Belfast Telegraph

Saturday 19 April 2014

94mph police driver jailed for killing teenager Hayley

Traffic officer Pc John Dougal

Tougher sentences were demanded last night after a traffic officer was jailed for three years for running down a schoolgirl moments after speeding at 94mph on a residential road without his sirens or blue lights.

Pc John Dougal knocked down and killed Hayley Adamson (16) on a 30mph road in Newcastle’s West End 12 months ago while trying to catch a suspect car, and was convicted of causing death by dangerous driving at Newcastle Crown Court last month.

Judge David Hodson sentenced the experienced and respected officer after giving him credit for his genuine remorse and years of service, saying he possessed “rare human qualities”.

Dougal (41), who has already suffered abuse in prison, will be eligible for release on licence in 18 months.

A spokesman for the road safety charity Brake said: “We need a justice system which hands down tough penalties for any driver who takes needless risks with terrible consequences, rather than one that awards less than a quarter of the maximum sentence in such cases.”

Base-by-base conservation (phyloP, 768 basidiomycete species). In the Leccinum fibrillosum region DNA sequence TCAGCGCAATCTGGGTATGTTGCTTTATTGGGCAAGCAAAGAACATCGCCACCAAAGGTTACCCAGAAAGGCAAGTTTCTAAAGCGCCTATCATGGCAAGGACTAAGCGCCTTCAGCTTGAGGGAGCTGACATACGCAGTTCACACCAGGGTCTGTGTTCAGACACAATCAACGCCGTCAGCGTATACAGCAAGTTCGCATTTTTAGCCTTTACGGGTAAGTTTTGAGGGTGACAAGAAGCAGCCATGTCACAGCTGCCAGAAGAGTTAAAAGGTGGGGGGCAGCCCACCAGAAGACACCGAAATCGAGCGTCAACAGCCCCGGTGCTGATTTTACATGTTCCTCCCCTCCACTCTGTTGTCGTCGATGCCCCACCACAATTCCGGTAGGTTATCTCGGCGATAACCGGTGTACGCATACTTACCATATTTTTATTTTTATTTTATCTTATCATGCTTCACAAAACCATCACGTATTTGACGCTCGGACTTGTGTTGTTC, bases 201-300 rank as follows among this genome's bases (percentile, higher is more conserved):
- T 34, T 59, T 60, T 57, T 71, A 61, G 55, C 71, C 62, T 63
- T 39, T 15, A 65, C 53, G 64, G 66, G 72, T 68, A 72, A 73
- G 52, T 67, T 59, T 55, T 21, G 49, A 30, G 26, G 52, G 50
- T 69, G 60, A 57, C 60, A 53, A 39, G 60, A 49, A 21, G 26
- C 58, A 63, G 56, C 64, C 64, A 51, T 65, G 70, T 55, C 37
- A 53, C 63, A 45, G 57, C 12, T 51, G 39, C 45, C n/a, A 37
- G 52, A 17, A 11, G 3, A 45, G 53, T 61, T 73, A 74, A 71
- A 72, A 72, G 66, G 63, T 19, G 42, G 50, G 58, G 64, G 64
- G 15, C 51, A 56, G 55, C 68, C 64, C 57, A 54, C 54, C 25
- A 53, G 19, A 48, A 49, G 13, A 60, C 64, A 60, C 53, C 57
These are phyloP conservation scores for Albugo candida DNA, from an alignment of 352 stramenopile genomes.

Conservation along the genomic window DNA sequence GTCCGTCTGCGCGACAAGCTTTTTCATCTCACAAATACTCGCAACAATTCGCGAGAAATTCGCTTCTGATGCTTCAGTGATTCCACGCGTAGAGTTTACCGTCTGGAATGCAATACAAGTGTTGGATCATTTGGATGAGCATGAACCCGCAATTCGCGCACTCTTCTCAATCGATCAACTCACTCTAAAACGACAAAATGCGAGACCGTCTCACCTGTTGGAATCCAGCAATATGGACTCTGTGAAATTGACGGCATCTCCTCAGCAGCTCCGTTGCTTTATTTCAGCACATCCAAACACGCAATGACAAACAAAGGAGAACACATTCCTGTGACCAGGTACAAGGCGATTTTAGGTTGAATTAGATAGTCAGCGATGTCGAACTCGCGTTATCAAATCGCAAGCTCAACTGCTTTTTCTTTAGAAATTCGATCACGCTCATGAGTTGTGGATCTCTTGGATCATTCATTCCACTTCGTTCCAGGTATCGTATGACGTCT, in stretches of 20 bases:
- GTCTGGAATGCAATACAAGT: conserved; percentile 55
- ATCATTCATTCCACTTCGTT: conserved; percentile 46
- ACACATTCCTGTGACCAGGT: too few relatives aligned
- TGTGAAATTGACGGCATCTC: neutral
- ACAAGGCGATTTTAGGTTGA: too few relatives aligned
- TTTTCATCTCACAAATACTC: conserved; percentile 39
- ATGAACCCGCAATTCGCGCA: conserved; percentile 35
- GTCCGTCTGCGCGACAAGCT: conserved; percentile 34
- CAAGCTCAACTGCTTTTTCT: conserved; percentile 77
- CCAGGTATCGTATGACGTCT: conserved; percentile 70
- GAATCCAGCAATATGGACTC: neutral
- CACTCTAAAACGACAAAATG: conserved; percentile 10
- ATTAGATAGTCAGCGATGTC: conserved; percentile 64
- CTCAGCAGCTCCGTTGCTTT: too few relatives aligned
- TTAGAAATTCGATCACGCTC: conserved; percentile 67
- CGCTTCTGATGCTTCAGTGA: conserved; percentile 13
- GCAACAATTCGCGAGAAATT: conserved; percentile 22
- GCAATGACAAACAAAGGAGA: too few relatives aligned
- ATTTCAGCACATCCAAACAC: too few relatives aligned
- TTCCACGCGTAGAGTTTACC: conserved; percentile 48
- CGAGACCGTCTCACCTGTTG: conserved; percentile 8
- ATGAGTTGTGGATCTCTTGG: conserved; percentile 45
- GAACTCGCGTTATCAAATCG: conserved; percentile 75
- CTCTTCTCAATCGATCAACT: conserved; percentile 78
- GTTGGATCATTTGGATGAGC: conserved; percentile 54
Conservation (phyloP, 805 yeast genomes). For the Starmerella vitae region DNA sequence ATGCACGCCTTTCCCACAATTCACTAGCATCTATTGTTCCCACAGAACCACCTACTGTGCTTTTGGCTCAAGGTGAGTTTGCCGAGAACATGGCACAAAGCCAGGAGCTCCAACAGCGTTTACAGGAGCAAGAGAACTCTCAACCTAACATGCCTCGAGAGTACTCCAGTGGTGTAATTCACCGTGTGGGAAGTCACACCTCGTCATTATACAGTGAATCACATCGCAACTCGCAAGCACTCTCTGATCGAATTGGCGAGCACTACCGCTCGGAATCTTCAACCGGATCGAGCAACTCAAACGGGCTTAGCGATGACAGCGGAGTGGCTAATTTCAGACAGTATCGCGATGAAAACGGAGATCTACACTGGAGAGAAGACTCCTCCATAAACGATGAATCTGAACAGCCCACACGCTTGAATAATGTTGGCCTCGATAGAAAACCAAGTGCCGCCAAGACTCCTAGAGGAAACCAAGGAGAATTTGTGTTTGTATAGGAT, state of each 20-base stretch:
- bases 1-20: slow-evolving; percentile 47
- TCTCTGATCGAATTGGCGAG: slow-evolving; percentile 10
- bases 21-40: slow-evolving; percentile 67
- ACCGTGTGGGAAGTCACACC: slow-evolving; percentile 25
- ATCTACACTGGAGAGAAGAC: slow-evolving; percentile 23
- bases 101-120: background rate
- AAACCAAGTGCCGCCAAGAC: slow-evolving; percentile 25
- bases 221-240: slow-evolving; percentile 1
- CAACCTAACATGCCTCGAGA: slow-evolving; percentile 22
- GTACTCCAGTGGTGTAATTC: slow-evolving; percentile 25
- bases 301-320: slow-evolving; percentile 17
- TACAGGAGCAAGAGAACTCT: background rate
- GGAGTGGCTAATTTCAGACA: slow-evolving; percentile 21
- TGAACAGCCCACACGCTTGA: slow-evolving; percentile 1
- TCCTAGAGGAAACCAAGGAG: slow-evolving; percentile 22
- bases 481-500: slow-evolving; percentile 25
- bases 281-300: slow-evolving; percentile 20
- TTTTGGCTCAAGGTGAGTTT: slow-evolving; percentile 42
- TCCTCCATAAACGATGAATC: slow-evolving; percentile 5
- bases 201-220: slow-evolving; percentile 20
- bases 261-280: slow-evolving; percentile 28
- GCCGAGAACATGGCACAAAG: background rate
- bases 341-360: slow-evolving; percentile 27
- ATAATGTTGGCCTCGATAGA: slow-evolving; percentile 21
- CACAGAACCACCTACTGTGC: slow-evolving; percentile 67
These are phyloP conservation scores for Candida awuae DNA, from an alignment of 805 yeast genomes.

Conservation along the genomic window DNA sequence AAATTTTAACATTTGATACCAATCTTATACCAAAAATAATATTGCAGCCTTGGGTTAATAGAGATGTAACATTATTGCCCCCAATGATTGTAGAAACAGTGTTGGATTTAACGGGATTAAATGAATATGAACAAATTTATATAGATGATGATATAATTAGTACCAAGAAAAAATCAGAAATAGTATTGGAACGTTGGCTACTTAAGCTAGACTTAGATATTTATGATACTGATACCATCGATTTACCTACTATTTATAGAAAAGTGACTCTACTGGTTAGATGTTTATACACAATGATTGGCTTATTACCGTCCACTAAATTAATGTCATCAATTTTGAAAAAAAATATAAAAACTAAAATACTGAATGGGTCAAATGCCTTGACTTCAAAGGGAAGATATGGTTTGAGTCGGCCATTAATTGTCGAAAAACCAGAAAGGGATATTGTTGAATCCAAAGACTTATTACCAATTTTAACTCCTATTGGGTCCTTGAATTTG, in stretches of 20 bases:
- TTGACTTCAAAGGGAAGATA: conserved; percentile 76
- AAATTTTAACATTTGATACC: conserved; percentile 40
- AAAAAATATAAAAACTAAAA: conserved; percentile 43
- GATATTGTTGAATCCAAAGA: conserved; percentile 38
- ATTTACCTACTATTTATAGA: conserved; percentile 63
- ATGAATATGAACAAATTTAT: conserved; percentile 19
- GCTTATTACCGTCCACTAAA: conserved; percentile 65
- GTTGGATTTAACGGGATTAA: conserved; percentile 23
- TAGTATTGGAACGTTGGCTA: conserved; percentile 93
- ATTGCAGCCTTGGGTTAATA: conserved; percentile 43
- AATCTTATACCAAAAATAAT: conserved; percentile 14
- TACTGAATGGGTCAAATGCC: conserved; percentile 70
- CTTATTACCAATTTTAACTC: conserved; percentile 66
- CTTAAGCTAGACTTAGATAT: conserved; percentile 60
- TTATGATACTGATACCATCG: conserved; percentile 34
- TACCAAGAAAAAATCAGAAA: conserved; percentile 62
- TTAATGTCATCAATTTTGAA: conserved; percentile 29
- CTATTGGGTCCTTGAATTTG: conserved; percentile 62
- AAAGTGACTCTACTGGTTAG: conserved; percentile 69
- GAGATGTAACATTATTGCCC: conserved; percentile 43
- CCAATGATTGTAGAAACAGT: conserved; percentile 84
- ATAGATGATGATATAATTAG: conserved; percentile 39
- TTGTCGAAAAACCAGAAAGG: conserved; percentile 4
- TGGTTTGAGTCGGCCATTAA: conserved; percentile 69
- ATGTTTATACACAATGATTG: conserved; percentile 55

Gary Garland, the Independent Police Complaints Commission (IPCC) Commissioner for the North East, said Dougal’s actions on May 19 last year “defied belief”.

“Pc Dougal’s driving that night was far removed from the training he had been given,” he said.

“The sentence handed down to Pc Dougal must serve as a reminder to police drivers that their training does not give them a licence to take unnecessary risks.”

Hayley’s family said justice had been done and no sentence could compensate them for their loss. Her aunt Heather Kinlock said: “Hayley was a bubbly, fun-loving 16-year-old girl who was much loved by all who knew her.

“The tragic accident caused by Pc Dougal has had a devastating effect on our family.

“Pc Dougal took the law into his own hands that night and left our lives shattered forever.”

Dougal was on a night shift when his patrol car’s registration number recognition system alerted him to a Renault Megane.

He turned his Northumbria Police patrol car round and sped up to a maximum of 94mph, slowed slightly as he crested a hill, then saw Hayley step into his path.

It was estimated that the Volvo had slowed to 70mph when it hit the teen, who was to sit her English GCSE the next day.

The Megane was wrongly under suspicion and was being lawfully driven.

The judge described the case as “an immense tragedy for everyone”. He said would have given him a four-year sentence were it not for the mitigating features.

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